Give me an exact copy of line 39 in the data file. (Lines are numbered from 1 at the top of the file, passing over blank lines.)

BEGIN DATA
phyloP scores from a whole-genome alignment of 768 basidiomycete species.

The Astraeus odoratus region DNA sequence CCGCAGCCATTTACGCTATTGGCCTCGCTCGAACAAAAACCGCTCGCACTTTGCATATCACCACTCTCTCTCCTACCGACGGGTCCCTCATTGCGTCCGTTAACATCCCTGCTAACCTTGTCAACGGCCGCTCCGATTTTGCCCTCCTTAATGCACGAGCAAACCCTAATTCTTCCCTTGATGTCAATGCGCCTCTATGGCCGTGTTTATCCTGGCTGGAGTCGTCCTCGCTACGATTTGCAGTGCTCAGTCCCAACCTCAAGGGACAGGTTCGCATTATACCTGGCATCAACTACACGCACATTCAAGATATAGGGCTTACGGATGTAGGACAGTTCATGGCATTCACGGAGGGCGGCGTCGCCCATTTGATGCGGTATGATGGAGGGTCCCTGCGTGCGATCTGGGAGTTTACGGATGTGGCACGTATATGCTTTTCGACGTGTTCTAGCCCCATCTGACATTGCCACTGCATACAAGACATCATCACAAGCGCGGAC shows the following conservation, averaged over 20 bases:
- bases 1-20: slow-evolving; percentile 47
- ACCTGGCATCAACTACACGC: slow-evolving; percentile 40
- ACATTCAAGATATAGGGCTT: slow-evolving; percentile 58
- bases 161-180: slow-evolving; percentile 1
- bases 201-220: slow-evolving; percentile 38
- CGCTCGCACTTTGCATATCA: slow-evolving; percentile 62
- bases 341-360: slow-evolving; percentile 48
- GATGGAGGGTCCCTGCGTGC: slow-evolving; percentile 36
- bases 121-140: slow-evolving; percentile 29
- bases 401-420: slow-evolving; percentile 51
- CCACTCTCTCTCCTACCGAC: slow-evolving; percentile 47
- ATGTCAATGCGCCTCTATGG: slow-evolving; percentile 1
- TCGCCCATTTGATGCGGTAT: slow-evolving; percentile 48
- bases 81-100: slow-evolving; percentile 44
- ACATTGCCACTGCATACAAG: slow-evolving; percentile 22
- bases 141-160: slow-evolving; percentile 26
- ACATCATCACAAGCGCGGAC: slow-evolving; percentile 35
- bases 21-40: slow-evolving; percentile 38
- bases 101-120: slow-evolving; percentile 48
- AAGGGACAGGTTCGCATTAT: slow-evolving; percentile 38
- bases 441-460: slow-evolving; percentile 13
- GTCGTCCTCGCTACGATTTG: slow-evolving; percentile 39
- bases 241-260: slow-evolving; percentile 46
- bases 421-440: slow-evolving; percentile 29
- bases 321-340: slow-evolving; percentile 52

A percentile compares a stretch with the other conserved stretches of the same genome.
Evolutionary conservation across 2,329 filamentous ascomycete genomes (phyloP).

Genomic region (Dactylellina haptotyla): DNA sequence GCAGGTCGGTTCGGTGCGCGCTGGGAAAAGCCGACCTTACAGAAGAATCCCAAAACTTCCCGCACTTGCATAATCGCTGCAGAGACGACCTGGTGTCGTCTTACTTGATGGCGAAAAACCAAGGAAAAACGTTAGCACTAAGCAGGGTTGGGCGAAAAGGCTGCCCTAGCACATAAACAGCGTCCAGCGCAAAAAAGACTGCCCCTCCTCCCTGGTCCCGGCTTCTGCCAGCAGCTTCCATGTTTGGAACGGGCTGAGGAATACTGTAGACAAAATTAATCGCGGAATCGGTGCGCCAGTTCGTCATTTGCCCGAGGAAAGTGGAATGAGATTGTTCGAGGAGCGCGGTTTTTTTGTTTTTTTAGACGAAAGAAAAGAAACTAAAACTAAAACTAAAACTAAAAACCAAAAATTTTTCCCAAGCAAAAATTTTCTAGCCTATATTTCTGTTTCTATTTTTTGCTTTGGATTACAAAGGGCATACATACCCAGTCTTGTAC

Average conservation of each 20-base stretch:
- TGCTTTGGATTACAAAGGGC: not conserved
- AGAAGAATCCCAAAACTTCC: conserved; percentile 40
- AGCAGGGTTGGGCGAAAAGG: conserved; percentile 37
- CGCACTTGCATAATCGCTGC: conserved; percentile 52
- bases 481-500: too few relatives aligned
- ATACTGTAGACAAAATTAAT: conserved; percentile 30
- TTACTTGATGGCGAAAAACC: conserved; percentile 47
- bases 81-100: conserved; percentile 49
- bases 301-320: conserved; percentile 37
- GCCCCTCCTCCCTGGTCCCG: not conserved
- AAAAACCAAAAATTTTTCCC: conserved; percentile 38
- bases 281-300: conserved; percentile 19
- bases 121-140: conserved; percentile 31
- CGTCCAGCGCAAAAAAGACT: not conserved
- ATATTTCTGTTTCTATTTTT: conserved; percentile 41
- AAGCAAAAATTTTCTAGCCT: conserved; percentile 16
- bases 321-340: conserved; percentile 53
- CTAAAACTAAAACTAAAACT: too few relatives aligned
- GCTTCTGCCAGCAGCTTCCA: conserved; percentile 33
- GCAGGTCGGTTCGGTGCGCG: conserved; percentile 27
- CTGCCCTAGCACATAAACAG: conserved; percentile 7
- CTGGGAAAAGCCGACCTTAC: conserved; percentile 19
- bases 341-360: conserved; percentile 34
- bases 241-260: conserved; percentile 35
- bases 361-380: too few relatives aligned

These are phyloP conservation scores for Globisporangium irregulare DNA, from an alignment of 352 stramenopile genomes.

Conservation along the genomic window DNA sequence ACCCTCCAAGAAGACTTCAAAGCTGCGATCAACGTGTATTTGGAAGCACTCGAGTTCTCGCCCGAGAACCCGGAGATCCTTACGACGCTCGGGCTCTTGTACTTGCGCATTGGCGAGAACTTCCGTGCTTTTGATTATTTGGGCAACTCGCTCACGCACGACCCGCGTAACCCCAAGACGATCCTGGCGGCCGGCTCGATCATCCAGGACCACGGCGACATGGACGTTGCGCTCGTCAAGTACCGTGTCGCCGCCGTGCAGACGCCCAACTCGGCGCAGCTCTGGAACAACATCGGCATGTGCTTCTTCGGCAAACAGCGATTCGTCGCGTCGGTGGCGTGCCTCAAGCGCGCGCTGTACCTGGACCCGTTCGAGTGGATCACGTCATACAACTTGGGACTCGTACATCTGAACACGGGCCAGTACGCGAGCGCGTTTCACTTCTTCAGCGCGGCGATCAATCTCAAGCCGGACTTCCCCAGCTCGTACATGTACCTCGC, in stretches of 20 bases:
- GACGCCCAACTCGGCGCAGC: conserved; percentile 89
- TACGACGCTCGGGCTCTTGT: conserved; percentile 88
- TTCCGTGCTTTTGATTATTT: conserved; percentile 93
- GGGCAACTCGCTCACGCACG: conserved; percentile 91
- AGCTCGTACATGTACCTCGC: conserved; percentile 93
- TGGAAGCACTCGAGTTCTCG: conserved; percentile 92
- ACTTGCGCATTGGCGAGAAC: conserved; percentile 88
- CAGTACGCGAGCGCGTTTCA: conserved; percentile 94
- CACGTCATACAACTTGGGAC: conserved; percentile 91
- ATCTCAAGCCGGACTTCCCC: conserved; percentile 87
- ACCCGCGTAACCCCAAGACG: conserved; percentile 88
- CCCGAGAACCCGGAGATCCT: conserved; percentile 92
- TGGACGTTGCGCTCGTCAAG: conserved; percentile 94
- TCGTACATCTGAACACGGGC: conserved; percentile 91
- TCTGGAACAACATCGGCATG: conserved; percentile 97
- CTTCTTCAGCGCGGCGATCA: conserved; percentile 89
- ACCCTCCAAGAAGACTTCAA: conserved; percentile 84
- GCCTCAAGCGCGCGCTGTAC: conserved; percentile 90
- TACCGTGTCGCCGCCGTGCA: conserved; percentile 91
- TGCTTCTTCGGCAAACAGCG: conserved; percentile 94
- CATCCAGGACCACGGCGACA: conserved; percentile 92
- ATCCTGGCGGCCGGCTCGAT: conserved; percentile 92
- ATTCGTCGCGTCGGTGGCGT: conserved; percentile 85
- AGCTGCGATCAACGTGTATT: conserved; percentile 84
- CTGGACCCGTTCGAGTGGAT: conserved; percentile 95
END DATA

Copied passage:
- bases 81-100: conserved; percentile 49